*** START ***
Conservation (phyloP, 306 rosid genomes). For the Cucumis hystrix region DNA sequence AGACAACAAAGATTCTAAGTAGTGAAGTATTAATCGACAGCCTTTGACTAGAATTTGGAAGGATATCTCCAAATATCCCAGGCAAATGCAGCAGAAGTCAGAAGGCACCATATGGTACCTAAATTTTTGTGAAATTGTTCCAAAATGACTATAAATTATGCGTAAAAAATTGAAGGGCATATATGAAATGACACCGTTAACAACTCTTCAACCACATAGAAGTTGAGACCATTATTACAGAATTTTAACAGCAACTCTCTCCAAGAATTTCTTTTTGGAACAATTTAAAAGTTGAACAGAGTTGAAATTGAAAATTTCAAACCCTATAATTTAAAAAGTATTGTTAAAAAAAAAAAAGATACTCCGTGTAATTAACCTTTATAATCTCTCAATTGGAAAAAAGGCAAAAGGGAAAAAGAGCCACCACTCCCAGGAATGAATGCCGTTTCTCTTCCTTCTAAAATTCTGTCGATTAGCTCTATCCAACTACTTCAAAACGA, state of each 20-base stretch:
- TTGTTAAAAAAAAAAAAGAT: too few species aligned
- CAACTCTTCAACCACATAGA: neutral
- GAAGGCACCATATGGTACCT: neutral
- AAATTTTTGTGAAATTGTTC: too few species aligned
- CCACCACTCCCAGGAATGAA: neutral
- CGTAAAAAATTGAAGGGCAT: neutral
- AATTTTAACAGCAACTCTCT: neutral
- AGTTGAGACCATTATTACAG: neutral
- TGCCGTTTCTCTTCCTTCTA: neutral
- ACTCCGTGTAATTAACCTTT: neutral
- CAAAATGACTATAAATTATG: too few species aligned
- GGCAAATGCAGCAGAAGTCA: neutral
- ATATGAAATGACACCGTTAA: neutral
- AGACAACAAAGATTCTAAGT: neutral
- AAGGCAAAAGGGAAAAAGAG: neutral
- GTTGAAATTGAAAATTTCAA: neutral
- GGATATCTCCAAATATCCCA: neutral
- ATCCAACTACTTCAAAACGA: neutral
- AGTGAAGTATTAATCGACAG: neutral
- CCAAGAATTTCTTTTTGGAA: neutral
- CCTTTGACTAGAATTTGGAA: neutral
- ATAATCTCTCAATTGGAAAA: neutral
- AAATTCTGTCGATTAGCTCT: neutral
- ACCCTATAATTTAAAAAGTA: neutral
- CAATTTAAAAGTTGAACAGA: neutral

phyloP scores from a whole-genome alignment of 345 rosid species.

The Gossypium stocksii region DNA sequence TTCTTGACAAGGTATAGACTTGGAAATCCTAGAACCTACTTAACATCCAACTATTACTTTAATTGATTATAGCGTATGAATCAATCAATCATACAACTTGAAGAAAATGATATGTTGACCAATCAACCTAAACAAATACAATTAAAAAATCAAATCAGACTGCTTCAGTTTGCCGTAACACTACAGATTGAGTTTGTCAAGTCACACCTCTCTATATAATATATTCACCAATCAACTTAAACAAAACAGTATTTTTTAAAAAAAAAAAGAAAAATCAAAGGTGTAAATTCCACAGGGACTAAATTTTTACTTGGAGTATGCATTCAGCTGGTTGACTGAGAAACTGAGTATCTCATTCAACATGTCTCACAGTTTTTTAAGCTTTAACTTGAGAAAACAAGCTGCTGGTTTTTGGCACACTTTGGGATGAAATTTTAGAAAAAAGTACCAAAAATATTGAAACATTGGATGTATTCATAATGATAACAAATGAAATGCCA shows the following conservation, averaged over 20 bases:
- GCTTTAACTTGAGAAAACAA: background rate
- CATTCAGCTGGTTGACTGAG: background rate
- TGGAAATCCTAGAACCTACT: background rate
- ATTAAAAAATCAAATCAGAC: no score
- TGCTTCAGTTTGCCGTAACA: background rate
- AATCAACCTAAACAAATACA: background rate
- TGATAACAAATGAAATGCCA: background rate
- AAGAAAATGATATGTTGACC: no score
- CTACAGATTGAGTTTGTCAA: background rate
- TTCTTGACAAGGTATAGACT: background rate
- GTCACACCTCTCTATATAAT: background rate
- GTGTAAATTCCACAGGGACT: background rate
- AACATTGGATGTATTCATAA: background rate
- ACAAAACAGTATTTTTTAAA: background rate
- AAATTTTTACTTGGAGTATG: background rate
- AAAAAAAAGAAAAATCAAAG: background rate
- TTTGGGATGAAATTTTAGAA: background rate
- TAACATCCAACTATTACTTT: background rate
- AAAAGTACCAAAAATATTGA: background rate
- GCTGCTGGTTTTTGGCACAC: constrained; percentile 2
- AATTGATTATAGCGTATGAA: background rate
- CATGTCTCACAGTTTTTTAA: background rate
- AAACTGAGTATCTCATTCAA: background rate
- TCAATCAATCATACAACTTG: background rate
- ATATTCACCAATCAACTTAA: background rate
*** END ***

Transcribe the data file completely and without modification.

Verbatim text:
Conservation (phyloP, 306 rosid genomes). For the Cucumis hystrix region DNA sequence AGACAACAAAGATTCTAAGTAGTGAAGTATTAATCGACAGCCTTTGACTAGAATTTGGAAGGATATCTCCAAATATCCCAGGCAAATGCAGCAGAAGTCAGAAGGCACCATATGGTACCTAAATTTTTGTGAAATTGTTCCAAAATGACTATAAATTATGCGTAAAAAATTGAAGGGCATATATGAAATGACACCGTTAACAACTCTTCAACCACATAGAAGTTGAGACCATTATTACAGAATTTTAACAGCAACTCTCTCCAAGAATTTCTTTTTGGAACAATTTAAAAGTTGAACAGAGTTGAAATTGAAAATTTCAAACCCTATAATTTAAAAAGTATTGTTAAAAAAAAAAAAGATACTCCGTGTAATTAACCTTTATAATCTCTCAATTGGAAAAAAGGCAAAAGGGAAAAAGAGCCACCACTCCCAGGAATGAATGCCGTTTCTCTTCCTTCTAAAATTCTGTCGATTAGCTCTATCCAACTACTTCAAAACGA, state of each 20-base stretch:
- TTGTTAAAAAAAAAAAAGAT: too few species aligned
- CAACTCTTCAACCACATAGA: neutral
- GAAGGCACCATATGGTACCT: neutral
- AAATTTTTGTGAAATTGTTC: too few species aligned
- CCACCACTCCCAGGAATGAA: neutral
- CGTAAAAAATTGAAGGGCAT: neutral
- AATTTTAACAGCAACTCTCT: neutral
- AGTTGAGACCATTATTACAG: neutral
- TGCCGTTTCTCTTCCTTCTA: neutral
- ACTCCGTGTAATTAACCTTT: neutral
- CAAAATGACTATAAATTATG: too few species aligned
- GGCAAATGCAGCAGAAGTCA: neutral
- ATATGAAATGACACCGTTAA: neutral
- AGACAACAAAGATTCTAAGT: neutral
- AAGGCAAAAGGGAAAAAGAG: neutral
- GTTGAAATTGAAAATTTCAA: neutral
- GGATATCTCCAAATATCCCA: neutral
- ATCCAACTACTTCAAAACGA: neutral
- AGTGAAGTATTAATCGACAG: neutral
- CCAAGAATTTCTTTTTGGAA: neutral
- CCTTTGACTAGAATTTGGAA: neutral
- ATAATCTCTCAATTGGAAAA: neutral
- AAATTCTGTCGATTAGCTCT: neutral
- ACCCTATAATTTAAAAAGTA: neutral
- CAATTTAAAAGTTGAACAGA: neutral

phyloP scores from a whole-genome alignment of 345 rosid species.

The Gossypium stocksii region DNA sequence TTCTTGACAAGGTATAGACTTGGAAATCCTAGAACCTACTTAACATCCAACTATTACTTTAATTGATTATAGCGTATGAATCAATCAATCATACAACTTGAAGAAAATGATATGTTGACCAATCAACCTAAACAAATACAATTAAAAAATCAAATCAGACTGCTTCAGTTTGCCGTAACACTACAGATTGAGTTTGTCAAGTCACACCTCTCTATATAATATATTCACCAATCAACTTAAACAAAACAGTATTTTTTAAAAAAAAAAAGAAAAATCAAAGGTGTAAATTCCACAGGGACTAAATTTTTACTTGGAGTATGCATTCAGCTGGTTGACTGAGAAACTGAGTATCTCATTCAACATGTCTCACAGTTTTTTAAGCTTTAACTTGAGAAAACAAGCTGCTGGTTTTTGGCACACTTTGGGATGAAATTTTAGAAAAAAGTACCAAAAATATTGAAACATTGGATGTATTCATAATGATAACAAATGAAATGCCA shows the following conservation, averaged over 20 bases:
- GCTTTAACTTGAGAAAACAA: background rate
- CATTCAGCTGGTTGACTGAG: background rate
- TGGAAATCCTAGAACCTACT: background rate
- ATTAAAAAATCAAATCAGAC: no score
- TGCTTCAGTTTGCCGTAACA: background rate
- AATCAACCTAAACAAATACA: background rate
- TGATAACAAATGAAATGCCA: background rate
- AAGAAAATGATATGTTGACC: no score
- CTACAGATTGAGTTTGTCAA: background rate
- TTCTTGACAAGGTATAGACT: background rate
- GTCACACCTCTCTATATAAT: background rate
- GTGTAAATTCCACAGGGACT: background rate
- AACATTGGATGTATTCATAA: background rate
- ACAAAACAGTATTTTTTAAA: background rate
- AAATTTTTACTTGGAGTATG: background rate
- AAAAAAAAGAAAAATCAAAG: background rate
- TTTGGGATGAAATTTTAGAA: background rate
- TAACATCCAACTATTACTTT: background rate
- AAAAGTACCAAAAATATTGA: background rate
- GCTGCTGGTTTTTGGCACAC: constrained; percentile 2
- AATTGATTATAGCGTATGAA: background rate
- CATGTCTCACAGTTTTTTAA: background rate
- AAACTGAGTATCTCATTCAA: background rate
- TCAATCAATCATACAACTTG: background rate
- ATATTCACCAATCAACTTAA: background rate